the Week of Proper 20 / Ordinary 25
Hastings' Dictionary of the New Testament
Nothing is so prominent in early Christianity as its sense of fellowship. The Corinthians, with their extreme individualistic tendencies, are an exception among the Pauline communities. 1. This fellowship is primarily a religious fact: it is fellowship with the heavenly Lord, who, though hidden in heaven (Acts 3:21), is yet sensibly present to His followers (Matthew 18:20; Matthew 28:20). Even the individual believer knows that he is in fellowship with Christ. St. Paul, using a mystical form of expression, says that it is Christ and not himself who lives and acts in him (Galatians 2:20). He speaks also of ‘the fellowship of his sufferings’ (Philippians 3:10), which allows his own sufferings to participate in the saving power of Christ’s afflictions for His Church (Colossians 1:24, Ephesians 3:13). The fellowship with Christ to which God has called Christians (1 Corinthians 1:9) has not yet been fully realized, but is still to be hoped for. To be with Christ for ever is the whole desire of the Apostle (1 Thessalonians 4:17, Philippians 1:23); in the present time he has but a foretaste of the joy to come. St. John emphasizes the fact that this present fellowship with Christ (1 John 1:6) is fellowship with the Father and with the Son (1 John 1:3). Since it is the Holy Ghost who mediates between Christ and His believers, St. Paul speaks of ‘fellowship of the Spirit’ (Philippians 2:1) as well as of ‘communion of the Holy Ghost’ (2 Corinthians 13:14), the same Greek word (κοινωνία) being used in both passages. Fellowship with the heavenly Lord, who sits at the right hand of God, and makes intercession for His followers (Romans 8:34; cf. 1 John 2:1, Hebrews 2:17; Hebrews 4:15; Hebrews 7:25 etc,), is realized in prayers which are heard (2 Corinthians 12:8 f.), and in revelations (2 Corinthians 12:1, Galatians 2:2; cf. 1 Thessalonians 4:15). Fellowship with the Holy Ghost is realized in certainty of salvation and boldness in prayer (Romans 8:15 f, Romans 8:26; cf. Hebrews 4:16), in moral strength (Romans 8:13 f, Galatians 5:16 ff.), and miraculous gifts of every kind-the ecstatic gifts of prophecy and speaking with tongues, and the natural gifts bestowed by the Spirit, such as governing and helping in the Church (1 Corinthians 12:8 ff, 1 Corinthians 12:28 ff.).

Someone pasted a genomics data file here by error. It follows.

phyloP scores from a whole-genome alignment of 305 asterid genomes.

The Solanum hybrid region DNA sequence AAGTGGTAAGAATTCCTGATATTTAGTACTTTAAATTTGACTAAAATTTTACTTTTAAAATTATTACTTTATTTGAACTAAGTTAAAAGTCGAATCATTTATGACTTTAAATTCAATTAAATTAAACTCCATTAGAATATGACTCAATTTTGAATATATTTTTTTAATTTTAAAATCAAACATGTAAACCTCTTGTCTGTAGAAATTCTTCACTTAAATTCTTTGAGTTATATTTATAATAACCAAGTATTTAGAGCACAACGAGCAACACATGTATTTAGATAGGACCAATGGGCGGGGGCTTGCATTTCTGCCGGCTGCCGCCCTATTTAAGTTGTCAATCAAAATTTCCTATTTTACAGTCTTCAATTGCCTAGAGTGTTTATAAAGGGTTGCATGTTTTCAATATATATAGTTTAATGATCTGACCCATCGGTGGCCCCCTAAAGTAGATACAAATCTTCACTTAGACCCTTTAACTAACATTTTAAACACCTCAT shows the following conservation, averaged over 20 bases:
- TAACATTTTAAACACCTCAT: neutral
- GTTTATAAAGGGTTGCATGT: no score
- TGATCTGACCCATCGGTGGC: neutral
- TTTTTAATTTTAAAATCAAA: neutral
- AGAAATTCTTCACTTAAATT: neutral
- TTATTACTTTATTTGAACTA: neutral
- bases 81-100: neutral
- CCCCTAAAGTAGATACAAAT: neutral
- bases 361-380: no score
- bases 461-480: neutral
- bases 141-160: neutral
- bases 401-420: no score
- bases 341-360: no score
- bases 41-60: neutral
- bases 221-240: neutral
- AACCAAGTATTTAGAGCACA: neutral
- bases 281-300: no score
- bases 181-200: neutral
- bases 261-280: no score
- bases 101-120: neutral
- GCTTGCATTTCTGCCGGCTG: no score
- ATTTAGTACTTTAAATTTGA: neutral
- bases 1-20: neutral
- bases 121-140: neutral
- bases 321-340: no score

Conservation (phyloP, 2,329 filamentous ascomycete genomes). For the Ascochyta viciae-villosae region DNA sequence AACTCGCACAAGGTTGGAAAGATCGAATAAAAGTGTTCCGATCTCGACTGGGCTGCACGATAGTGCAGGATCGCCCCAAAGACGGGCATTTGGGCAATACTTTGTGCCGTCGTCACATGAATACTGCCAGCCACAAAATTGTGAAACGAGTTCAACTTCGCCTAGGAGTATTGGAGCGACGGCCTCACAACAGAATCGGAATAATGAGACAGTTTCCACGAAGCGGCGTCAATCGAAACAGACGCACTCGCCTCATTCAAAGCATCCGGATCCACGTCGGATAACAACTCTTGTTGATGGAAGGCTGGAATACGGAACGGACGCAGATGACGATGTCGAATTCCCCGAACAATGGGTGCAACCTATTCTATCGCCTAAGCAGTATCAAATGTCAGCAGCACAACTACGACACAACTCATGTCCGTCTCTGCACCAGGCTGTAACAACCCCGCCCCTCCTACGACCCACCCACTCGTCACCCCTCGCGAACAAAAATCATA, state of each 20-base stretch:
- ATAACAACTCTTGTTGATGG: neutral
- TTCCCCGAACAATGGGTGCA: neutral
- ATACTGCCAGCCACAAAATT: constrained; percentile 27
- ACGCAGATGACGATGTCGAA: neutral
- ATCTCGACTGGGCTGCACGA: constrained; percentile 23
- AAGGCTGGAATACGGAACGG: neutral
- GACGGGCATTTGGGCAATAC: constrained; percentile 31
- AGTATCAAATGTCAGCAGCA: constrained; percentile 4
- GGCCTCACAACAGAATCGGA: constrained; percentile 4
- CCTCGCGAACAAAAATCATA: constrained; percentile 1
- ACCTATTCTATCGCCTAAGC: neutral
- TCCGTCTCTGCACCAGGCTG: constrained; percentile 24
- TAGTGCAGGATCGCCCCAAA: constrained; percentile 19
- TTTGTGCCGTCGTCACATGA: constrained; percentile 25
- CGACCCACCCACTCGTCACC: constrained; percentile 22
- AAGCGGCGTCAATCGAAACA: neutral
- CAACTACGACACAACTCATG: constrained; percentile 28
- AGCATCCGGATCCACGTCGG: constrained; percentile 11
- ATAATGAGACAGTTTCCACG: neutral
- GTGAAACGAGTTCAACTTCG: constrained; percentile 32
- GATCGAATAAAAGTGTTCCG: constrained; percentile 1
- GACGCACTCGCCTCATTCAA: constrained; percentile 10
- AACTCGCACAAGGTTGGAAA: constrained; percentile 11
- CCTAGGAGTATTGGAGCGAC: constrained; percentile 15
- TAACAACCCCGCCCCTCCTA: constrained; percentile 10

2. Fellowship of the faith (Philemon 1:6) is fellowship of the faithful. This is an exclusive fellowship: ‘what fellowship have righteousness and iniquity? or what communion hath light with darkness? (2 Corinthians 6:14). St. Paul, and still more St. John, strive hard to maintain this exclusiveness in their churches-not for reasons of utility, as in the case of the Greek clubs; not from national prejudice, as in the case of the Jewish synagogues; but from the standpoint of Christian morals: the fulfilment of the high ordinances of the gospel is only possible in the midst of a Christian congregation (1 Corinthians 6:1-11). The separation of the members of the Church from social relationship with the heathen world, which St. Paul endeavoured to effect (cf. his scruples regarding invitations to heathen houses or temples, 1 Corinthians 10:27), was carried out in later times (1 Peter 4:4, 3 John 1:7); and the leaders in the Church even began to insist on avoiding all fellowship with Christians of doubtful character (2 John 1:10 f., 1 John 4:1 ff, Revelation 2:14 ff, Revelation 2:20 ff, Judges 1:19 ff.).